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Discussion in 'The Great Outdoors' started by JeffOYB, Jan 24, 2007.
That rucksack from GJ Nord looks to be an original WWII German alpine infantry rucksack.
Yes it is! A very nice looking one. Good rucksacks.
Bergheil und Horrido!
Great looking gear here. After getting home from a trip this weekend, while unpacking, I got to wondering about rucksack storage. Do y'all just leave 'em in a closet? Do you display them? I had the idea of fixing a bracket or pegs or something to hang them on the wall in the front hall, on display and always at the ready. That's mostly because right now while our little one sleeps in the same room as my wife and I our camping gear is mostly piled in his soon-to-be-bedroom and I can't figure another place in the house and the outside storage has proved difficult to protect against mice (I need a pellet gun but that's a whole other thread I reckon). Well that, and there's an empty corner in the hall that needs filling, but up until now I couldn't think of a good use of the space. Anyhow, if anyone has come up with some good display ideas, I would be keen to see them. Oh, and I'll be sure and add a photo or two of my rucksack as well.
I've actually acquired not one, but two, old rucksacks in the last month. I think I have about a dozen of all shapes and sizes. I use them all, too, although there's only one I'd want to use on an overnight cool-weather trip. I surprising number actually fit in one large box. The rest are tastefully piled on the basement floor where I load and unload them when they're being used. I made an effort to use them all in rotation, although most are larger than needed for most outings.
There are places in the house where mice will chew on things. Probably a large plastic storage bin would be a good idea. But tents and sleeping bags actually need more careful storage.
We have two children who have both left home but we don't have an empty nest by any means. I tell her that when we move, we should find a place with a barn.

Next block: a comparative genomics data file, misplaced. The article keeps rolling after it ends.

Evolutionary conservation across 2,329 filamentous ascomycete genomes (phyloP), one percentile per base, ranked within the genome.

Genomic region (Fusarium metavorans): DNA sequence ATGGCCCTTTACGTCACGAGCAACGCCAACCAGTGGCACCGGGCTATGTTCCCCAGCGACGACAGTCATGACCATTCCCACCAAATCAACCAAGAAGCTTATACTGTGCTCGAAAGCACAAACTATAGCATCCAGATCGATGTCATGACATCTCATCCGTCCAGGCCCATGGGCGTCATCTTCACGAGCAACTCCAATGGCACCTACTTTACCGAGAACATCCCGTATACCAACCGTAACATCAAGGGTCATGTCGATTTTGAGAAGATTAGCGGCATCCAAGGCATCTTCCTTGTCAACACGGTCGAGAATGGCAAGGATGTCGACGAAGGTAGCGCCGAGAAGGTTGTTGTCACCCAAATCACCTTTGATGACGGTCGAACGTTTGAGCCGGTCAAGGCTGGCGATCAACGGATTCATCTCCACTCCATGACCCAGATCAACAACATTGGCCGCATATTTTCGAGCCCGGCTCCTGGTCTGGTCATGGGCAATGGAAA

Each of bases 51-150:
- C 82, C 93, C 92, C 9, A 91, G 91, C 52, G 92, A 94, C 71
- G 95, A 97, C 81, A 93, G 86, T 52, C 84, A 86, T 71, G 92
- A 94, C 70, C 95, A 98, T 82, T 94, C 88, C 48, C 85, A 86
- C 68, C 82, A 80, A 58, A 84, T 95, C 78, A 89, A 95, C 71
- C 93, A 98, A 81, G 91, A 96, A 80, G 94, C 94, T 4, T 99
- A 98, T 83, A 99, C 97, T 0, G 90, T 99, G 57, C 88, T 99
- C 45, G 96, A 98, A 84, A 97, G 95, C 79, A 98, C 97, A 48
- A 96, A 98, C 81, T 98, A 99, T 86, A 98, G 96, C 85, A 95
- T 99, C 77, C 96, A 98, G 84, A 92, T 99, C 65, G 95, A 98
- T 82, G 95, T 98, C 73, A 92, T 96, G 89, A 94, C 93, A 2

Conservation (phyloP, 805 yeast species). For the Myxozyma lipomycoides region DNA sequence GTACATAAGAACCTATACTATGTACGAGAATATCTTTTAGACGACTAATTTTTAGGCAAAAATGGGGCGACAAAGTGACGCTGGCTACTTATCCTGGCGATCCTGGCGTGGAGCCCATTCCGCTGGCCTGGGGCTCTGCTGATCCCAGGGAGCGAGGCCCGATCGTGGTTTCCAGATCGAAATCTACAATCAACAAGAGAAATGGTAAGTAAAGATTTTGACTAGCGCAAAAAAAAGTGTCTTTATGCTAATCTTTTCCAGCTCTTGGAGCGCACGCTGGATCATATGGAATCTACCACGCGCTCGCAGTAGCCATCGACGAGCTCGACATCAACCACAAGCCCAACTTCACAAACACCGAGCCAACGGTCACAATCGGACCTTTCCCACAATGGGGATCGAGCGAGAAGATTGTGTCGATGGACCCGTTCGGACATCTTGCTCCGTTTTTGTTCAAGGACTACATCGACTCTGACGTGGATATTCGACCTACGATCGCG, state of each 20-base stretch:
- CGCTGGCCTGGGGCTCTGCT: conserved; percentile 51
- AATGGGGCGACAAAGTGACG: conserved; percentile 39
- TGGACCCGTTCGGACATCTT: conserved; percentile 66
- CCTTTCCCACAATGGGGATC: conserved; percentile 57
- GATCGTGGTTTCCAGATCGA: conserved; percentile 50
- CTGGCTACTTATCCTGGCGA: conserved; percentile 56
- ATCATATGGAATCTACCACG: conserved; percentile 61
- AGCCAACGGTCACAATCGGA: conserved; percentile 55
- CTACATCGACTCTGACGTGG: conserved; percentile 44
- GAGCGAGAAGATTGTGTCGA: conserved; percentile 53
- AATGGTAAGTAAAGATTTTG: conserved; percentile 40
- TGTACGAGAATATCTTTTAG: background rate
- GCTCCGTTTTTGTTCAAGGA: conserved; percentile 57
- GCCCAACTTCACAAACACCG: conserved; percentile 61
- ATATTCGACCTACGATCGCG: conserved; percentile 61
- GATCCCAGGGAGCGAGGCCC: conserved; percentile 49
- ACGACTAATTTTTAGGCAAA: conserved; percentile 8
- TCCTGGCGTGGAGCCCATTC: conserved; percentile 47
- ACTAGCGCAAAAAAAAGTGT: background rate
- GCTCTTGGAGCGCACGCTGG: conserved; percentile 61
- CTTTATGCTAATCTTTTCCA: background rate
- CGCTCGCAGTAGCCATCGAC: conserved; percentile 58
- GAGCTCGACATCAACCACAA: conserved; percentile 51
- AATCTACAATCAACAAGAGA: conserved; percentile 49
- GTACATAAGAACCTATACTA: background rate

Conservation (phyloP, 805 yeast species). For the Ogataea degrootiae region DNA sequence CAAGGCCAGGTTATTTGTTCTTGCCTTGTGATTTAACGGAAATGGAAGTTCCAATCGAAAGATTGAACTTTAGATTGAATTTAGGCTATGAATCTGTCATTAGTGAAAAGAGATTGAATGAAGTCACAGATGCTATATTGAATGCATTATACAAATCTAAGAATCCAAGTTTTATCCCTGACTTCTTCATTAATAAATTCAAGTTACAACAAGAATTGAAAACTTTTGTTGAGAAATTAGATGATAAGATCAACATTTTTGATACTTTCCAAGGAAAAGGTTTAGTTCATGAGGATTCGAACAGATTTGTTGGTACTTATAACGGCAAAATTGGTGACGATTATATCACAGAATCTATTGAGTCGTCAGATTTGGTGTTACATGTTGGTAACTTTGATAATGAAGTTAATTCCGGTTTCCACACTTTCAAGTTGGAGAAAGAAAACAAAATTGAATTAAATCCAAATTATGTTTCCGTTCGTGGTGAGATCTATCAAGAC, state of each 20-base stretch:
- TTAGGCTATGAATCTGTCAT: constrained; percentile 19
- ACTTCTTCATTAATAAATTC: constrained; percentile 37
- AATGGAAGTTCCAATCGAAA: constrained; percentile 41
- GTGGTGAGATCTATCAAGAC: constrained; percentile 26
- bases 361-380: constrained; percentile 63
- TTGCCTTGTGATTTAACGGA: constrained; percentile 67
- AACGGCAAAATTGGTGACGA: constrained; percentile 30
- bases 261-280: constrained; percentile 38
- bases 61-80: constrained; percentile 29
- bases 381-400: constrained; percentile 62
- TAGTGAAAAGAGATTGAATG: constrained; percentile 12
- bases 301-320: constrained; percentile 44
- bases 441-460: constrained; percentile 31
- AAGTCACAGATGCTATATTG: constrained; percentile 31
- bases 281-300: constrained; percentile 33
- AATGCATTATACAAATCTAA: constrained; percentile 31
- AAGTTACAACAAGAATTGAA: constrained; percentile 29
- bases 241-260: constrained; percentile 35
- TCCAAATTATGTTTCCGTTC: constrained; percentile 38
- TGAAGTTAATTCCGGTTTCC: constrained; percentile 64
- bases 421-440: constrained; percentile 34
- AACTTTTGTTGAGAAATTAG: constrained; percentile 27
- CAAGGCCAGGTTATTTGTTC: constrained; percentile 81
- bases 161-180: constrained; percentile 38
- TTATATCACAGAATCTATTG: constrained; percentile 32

For in the house we have a cat who is a fantastic mouser, but out of an effort at conservation only the dog is outside, and even that with some supervision. And recently I started carrying my Indiana Jones satchel for water, gloves, flashlight, and a small first aid kit when we're out and about so it's been hanging on my hat rack which sort of inspired the idea of displaying the rest or at least a portion of my gear. Especially the grab and go sort of things, rucksack, rope, and the like.
Here a some photos I snapped this morning after sunrise of my pack:
I have two of those rucksacks and one of them is made of nylon, the other canvas, just like that one.
Vision issues forced me into being a permanent pedestrian several years ago. Tried a few different backpacks to solve the problem of what to do with all the stuff I used to throw in the passenger seat, but all of them either bounced on my back too much, or else made my whole back wet with sweat after a short distance. Finally switched to a messenger bag. But today, I finally found a backpack I like!
This Swiss Army pack is super comfortable, well built and looks great. Don't know how old, but looks like it has about 100 years of hard use left in it.
The gentleman working at the thrift store who processed it called it a salt and pepper finish.
Any info on age or maker would be appreciated.
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Hardcore Moe!! Having humped some real pieces of issued s**t, packed to the gills, back in the day, i can tell by looking that one is very well designed. That bottom waist strap makes all the diff. I heard the Swiss make good watches too! Ha
Be well. Bowen
Yeah, the waist strap is what makes it so nice. It stops the bouncing, holds it off my back far enough to keep from sweating excessiv ely, and seems to work as lumbar support too. Certainly well thought out. Gotta like the Swiss for that.
Concerning other products from there, I'm more into Swiss cheese. Can't afford the watches!
I'd like to know more about that one, as well. Nice!
So far, all I've found out is that they are highly regarded for quality and function and go for about double what I paid...
Any other info comes up I'll post it.
Does that say "Leschmann?"
I think it's H. Eschmann.
And could that 64 be the year? That would be too easy.
WW2 vintage Swedish pack 1942.
Sorry double post from previous page.
My old Alice pack.
Built in 1988, issued to me in 1990, my dearest backpacking buddy to this day.
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Some more "vintage" than others
Late '60's Millet, photo from '72
Mid '70s Rivendale Jenson. '75
Late '70s Choiunard
1981 Wild Things
I still have, and use, mine as well!!!
Not exactly a 'rucksack', but similar.
I'm always on the lookout for interesting, vintage military/expedition gear to add to Grover's kit. Picked up these Polish military bread bags for just $5 each. At that price I was expecting something kinda sorta made of cheap material, not well made and heavily used; man was I surprised!! These are made of very durable, and thick, canvas and webbing, and weigh more than expected. The metal bits-n-pieces are well made and hefty as well. Best part - unissued!! Each one has several pockets with plenty of room for all sorts of things.